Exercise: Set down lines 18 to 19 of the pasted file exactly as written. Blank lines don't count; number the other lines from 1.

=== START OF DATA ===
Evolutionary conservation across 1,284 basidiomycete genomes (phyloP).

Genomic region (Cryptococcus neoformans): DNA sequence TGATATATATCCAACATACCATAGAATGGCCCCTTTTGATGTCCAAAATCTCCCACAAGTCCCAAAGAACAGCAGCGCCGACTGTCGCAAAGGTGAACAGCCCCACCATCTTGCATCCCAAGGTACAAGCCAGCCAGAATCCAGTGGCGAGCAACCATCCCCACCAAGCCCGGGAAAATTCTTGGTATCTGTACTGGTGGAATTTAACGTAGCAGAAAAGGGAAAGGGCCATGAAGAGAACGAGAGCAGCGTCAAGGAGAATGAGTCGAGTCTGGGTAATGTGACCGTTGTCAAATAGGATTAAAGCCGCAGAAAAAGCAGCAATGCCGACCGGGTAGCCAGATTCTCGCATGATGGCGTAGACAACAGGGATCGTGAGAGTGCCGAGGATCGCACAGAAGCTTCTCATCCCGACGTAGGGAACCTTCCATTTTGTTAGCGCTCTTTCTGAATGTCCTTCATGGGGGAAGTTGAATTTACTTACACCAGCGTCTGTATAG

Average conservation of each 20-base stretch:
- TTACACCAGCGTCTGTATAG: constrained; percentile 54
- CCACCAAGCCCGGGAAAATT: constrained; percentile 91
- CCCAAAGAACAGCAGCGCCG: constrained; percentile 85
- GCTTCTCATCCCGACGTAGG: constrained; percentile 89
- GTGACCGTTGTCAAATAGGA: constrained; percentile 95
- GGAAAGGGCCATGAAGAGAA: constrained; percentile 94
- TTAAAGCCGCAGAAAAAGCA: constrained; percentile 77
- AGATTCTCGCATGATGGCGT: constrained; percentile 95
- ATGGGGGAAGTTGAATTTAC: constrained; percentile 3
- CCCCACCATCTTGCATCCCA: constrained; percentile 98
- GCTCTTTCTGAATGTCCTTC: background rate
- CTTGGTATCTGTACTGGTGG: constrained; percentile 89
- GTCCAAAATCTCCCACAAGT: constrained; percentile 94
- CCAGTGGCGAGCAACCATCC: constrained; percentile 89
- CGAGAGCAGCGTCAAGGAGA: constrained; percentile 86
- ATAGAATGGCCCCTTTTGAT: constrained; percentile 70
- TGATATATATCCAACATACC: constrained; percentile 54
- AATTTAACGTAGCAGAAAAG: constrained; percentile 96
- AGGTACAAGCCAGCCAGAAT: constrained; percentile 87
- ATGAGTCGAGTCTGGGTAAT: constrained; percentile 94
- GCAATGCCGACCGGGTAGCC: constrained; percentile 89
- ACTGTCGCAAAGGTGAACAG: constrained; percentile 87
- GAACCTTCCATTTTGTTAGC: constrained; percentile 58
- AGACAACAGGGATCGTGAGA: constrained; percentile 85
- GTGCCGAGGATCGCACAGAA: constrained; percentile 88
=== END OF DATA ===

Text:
- CGAGAGCAGCGTCAAGGAGA: constrained; percentile 86
- ATAGAATGGCCCCTTTTGAT: constrained; percentile 70